Our ideas

Gone are the days when you had to rely upon your graphic designer to tell you what looked good and worked online. You can now ask the most important people, i.e. your users. and in fact, not even ask them because they probably wouldn't tell you what you needed to know; there's a better way. Google Analytics and Google Optimizer. Used properly it's the purest form of user-centred design.

User centred design is all about design being informed by the user behaviour and what actually works on the screen. In practice this is undertaken through A/B or multi-variate testing. A/B Testing is a great way to monitor and increase visitor conversions by placing a variant on an element or layout within your site and monitoring the click through rates. It’s easy enough to guess what sort of thing you think visitors will click on, but sometimes you will be surprised it’s the complete opposite - the only way to find out it to test.

Google randomises the variants and records which has the greatest clickthrough rate which in turn can be recorded against conversions. If you are testing more than one component at once this is known as multi-variable testing – the options available to test are limitless.

The elements that result in the highest percentage of conversions are the elements that you should continue to use on your site, you are then able to continue testing and improving other parts of your site too.

What sample size to test‌ Tests can be carried out over any period of time against any number of visitors, but there isn’t a right or wrong answer to say just how much time you should spend testing or to how many visitors; it completely depends on what you are testing, how much site traffic you get and what you are trying to achieve. Just make sure that you have tested a big enough sample that you can trust the result – if three is no obvious winner then you shouldn’t need to change your site unless you wanted a redesign, in which case you will be satisfied to know you can switch to your new design without affecting the conversion.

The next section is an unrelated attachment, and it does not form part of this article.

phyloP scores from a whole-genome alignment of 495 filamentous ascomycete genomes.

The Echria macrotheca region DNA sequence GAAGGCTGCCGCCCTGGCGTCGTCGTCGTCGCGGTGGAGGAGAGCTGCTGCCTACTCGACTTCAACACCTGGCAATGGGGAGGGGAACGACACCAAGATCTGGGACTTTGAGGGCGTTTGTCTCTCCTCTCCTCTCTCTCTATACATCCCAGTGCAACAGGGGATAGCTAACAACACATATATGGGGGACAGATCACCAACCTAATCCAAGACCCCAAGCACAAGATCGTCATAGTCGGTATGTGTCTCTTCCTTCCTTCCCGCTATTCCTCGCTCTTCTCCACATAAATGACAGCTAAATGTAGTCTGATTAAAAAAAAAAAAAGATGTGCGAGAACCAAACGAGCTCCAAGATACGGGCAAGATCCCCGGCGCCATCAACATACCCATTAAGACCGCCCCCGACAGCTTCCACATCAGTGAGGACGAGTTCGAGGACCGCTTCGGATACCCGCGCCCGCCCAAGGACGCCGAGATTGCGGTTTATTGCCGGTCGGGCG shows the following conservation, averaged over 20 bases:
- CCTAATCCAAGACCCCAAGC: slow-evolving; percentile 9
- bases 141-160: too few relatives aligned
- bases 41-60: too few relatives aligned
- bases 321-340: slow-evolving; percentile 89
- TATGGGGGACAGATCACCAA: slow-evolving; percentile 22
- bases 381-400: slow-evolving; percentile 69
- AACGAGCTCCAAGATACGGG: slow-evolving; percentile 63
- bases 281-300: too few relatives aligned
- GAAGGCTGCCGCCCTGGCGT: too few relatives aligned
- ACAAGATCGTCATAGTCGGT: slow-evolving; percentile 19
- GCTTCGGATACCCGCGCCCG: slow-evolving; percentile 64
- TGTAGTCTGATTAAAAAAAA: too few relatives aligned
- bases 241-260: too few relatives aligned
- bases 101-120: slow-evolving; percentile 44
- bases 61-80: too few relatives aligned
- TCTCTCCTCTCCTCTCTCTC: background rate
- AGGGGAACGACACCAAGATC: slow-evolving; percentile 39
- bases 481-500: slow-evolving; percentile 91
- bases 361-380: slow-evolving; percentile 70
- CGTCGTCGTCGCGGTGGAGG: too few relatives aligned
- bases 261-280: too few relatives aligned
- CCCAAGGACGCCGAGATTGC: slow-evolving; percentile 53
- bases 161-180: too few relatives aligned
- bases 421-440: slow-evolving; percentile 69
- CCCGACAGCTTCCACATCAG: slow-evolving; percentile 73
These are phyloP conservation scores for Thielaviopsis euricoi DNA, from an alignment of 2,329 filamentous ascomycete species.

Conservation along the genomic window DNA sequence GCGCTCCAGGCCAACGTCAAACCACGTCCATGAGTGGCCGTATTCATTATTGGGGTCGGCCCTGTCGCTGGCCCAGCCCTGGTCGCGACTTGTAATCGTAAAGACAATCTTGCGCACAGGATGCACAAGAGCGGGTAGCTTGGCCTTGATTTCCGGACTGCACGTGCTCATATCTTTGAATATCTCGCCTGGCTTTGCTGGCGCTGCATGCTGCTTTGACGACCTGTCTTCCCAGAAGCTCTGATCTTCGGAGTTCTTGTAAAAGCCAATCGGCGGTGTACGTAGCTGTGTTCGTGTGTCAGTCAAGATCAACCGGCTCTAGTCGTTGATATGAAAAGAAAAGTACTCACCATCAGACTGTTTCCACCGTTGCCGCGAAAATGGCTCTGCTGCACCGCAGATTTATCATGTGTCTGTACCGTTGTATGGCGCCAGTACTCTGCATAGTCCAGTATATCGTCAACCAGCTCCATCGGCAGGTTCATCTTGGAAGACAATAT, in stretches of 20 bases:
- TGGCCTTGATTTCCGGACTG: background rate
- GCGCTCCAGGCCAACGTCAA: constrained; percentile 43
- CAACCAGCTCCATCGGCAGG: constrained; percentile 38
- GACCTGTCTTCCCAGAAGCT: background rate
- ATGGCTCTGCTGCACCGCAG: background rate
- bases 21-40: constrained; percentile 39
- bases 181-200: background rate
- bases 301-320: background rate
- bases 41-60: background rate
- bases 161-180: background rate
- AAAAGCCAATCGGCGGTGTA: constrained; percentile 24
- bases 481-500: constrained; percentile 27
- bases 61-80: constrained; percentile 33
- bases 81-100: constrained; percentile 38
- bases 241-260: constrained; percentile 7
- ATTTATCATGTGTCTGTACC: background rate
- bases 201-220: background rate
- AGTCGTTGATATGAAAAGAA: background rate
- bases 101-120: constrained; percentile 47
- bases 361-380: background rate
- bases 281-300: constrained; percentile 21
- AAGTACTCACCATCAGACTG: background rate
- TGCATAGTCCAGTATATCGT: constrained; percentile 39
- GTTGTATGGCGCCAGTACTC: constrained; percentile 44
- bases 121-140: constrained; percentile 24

Forms that work

Don’t assume your visitors have any knowledge on filling in forms. Hold their hand all the way making it as easy as possible to fill in without being too patronizing ( you would be surprised how far this can be pushed). Simple rules to follow include:

  • Keep it simple
  • Make the text size big enough for anyone to read – they shouldn’t have to struggle
  • Questions need to be well written and very simple – if explanations might be needed put an ‘i’ or ‘‌’ icon at the end of the question
  • Make Field boxes big and obvious arrows if dropdowns
  • When possible use click graphics instead of typing fields
  • If visitors fail to fill in a required field it must be made very obvious to them which answer was missed – e.g red highlight around field or similar
  • The call to action button at the end of the form (or leading onto the next stage) should be one the most obvious elements on the page as for many it will be the conversion point.

The main thing to note when A/B testing is that the results will be different for almost every site you visit, so one site's findings should not be the results you accept for your site. Every site must complete its own testing to be able to benefit from this exciting and proven method to benefit from increased visitor conversions.

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